Hurricane Juan blew up the city of Halifax the night of Sunday, Sept. 28. I was awakened that morning by a woman letting herself into my bedroom.
So did she slip under the covers to coax me into consciousness with subtle pleasures of hands and mouth?
No. It was Claudette, and she proceeded to jump up and down on my bed.
“Wake up! Wake up! Wake up!”
“Nmmmmrrr,” I said. “I was having a really nice dream just now.”
“Come on, Philip, it’s time to get up,” she said. Boing, boing, boing.
I yawned and stretched as Claudette bounced around me. “Stoppppp thaaaat,” I said.
Claudette bounced off my bed and out my bedroom door. I heard her voice heading down the stairs. “Gotta hit the road… storm’s coming…”
From downstairs I heard my roommate chime in with Claudette. “Philip! You have to get up now… Philip?”
“Shut up! I’m not getting out of bed.” I curled up into a ball and complained, “I have a boner.”
During our road trip conversation, I shared with her some of the hot action details that I can’t post about [small town, sorry folks], and she filled me in on some news as well [summary: the boyfriends of Halifax are mad at me].
As soon as we hit the New Brunswick border, the clouds opened up and the sun began to shine.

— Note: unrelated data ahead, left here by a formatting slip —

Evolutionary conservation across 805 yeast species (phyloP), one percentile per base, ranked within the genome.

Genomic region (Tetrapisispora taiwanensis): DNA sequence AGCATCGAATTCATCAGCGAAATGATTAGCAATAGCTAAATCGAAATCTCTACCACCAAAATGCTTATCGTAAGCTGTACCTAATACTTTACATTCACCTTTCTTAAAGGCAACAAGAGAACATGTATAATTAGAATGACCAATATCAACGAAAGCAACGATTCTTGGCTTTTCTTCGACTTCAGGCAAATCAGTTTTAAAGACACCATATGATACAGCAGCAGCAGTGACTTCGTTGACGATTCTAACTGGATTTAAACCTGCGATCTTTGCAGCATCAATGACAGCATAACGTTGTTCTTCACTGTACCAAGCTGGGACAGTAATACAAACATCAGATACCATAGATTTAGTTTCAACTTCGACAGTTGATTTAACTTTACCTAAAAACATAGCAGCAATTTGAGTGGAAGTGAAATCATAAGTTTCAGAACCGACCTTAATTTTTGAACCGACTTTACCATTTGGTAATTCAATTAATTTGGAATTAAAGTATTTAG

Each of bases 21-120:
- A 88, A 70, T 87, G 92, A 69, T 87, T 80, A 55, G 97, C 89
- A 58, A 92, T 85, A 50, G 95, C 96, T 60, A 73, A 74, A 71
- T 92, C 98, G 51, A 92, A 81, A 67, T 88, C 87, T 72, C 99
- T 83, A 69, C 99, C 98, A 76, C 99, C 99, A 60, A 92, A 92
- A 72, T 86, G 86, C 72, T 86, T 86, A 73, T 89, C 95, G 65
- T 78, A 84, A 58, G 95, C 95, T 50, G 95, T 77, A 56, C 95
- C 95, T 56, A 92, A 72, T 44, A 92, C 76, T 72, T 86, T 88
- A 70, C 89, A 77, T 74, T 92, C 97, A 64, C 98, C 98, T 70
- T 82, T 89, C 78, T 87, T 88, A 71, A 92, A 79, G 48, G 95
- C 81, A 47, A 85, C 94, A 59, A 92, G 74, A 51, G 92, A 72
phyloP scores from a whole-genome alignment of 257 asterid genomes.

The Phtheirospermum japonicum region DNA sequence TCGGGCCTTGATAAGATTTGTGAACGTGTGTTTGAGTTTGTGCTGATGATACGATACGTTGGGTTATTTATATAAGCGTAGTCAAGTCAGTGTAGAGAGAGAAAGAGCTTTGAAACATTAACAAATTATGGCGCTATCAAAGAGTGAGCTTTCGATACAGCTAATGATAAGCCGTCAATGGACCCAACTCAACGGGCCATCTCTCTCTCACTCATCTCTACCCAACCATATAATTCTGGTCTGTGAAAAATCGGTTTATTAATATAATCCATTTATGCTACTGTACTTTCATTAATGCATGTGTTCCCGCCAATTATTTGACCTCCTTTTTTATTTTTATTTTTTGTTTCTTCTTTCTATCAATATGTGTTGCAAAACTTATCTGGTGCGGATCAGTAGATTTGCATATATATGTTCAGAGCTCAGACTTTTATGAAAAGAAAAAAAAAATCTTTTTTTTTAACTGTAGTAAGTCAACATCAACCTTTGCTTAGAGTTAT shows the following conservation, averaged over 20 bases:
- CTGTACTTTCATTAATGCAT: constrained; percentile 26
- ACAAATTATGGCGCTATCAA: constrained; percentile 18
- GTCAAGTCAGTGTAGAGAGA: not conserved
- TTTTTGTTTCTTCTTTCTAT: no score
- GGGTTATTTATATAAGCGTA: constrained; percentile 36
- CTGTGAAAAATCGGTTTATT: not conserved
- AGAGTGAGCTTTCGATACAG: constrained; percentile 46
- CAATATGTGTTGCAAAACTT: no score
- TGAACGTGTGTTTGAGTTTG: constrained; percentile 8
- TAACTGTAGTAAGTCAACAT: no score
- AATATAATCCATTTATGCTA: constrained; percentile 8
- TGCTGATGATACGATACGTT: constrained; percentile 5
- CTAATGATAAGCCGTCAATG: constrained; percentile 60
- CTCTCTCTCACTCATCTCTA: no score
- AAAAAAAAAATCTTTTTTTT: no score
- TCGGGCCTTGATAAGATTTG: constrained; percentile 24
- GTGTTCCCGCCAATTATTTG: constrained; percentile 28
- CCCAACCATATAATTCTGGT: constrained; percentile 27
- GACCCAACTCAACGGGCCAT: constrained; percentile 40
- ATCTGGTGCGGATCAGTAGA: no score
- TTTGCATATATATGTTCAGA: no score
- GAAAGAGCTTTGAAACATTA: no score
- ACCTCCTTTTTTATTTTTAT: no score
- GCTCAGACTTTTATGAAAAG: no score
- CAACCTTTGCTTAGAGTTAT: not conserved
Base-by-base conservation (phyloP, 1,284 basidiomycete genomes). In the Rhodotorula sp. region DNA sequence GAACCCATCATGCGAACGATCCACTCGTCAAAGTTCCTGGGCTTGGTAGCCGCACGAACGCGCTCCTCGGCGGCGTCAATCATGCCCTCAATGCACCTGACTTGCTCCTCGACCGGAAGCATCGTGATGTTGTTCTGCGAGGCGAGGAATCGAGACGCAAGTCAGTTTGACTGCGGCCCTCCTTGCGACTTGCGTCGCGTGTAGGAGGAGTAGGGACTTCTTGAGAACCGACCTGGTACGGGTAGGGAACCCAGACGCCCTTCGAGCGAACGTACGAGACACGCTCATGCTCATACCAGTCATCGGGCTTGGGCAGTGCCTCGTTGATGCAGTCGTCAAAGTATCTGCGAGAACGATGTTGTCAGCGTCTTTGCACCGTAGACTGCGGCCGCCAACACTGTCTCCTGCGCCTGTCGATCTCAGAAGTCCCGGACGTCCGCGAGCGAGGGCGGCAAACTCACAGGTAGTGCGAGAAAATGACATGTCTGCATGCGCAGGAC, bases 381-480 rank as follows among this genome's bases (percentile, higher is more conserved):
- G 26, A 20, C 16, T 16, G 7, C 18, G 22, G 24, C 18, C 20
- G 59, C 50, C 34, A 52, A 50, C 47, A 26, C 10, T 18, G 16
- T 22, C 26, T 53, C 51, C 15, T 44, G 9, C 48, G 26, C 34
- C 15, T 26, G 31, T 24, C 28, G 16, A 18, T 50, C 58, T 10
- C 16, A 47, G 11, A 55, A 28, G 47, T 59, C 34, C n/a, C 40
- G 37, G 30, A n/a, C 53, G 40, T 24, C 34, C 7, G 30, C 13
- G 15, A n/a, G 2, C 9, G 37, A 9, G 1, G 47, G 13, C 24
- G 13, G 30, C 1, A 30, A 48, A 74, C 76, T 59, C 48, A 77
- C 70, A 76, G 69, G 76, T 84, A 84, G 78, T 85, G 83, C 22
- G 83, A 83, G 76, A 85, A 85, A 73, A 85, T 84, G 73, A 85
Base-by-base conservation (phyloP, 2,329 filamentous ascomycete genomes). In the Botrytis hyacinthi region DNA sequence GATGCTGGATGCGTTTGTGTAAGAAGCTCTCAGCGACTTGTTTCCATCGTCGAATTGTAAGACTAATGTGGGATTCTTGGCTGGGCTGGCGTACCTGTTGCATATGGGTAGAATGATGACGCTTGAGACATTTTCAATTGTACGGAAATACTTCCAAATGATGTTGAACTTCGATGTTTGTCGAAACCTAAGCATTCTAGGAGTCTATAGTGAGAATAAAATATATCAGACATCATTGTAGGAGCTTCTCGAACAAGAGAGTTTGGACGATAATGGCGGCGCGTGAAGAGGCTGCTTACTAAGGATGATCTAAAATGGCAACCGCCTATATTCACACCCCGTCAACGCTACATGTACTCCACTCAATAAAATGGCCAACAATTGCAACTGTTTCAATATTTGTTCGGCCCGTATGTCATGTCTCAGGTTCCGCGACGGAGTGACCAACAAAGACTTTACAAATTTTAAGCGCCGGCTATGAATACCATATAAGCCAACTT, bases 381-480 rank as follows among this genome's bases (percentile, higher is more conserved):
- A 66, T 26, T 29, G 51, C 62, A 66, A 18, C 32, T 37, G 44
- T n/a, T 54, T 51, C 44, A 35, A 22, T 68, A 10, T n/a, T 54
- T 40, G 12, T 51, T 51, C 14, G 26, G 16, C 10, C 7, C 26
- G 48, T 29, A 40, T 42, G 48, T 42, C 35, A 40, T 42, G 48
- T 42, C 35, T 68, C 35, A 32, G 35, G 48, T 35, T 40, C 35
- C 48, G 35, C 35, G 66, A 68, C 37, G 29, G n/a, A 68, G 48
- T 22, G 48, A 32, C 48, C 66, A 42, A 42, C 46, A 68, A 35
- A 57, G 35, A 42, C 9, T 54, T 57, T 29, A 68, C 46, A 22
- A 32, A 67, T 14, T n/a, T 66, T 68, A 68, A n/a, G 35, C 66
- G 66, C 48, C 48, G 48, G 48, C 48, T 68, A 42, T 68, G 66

I missed the hurricane, but I watched it on TV. I phoned my roommates from Saint John and narrated what was happening all around them in the howling darkness.
…Next time we take a road trip, maybe I’ll have a car of my own. I just passed the road test for my driver’s license.
My friend Carolyn let me use her car. We spent half-an-hour driving around the parking lot, so I could practise backing up and parallel parking.
When I went into the Access Centre with Carolyn’s keys in my hand, the woman at the counter asked me to pull the car into one of the designated parking spaces in front. I had just finished backing the Jetta into the space when a big imposing black man came out of the office with a clipboard in his hand.
He leaned over and looked in the driver’s side window. “Are you aware that it is against the law for you to be moving this vehicle if you are not accompanied by a licensed driver?” he said.
I had visions of failing my test before it had even started. “Bluh, muh guhruh,” I stammered.
“Ha ha ha,” he said. “Had you going there, didn’t I. Headlights please… Check.”
He checked out the car and then we drove around the block a few times. We just drove around aimlessly and shot the shit about the hurricane.
Then he said, “You’re not a bad driver at all. You’re not going to kill anybody.” We returned to the Access Centre, and that was that. I didn’t even have to parallel park. All right!
I got to put my driving skills to work last Thursday when A/V played Moncton with the Epworth Band. Around 3AM on the drive home, I was passing a transport truck when a tire blew out. The whole vehicle shook like we’d hit a giant rumble strip.
I kept a cool head and pulled over. Then we got to change the tire –
Mark Bragg had almost pulled the spare tire out of the trunk to make more room for gear. If that had happened, we’d probably still be out by the side of the highway.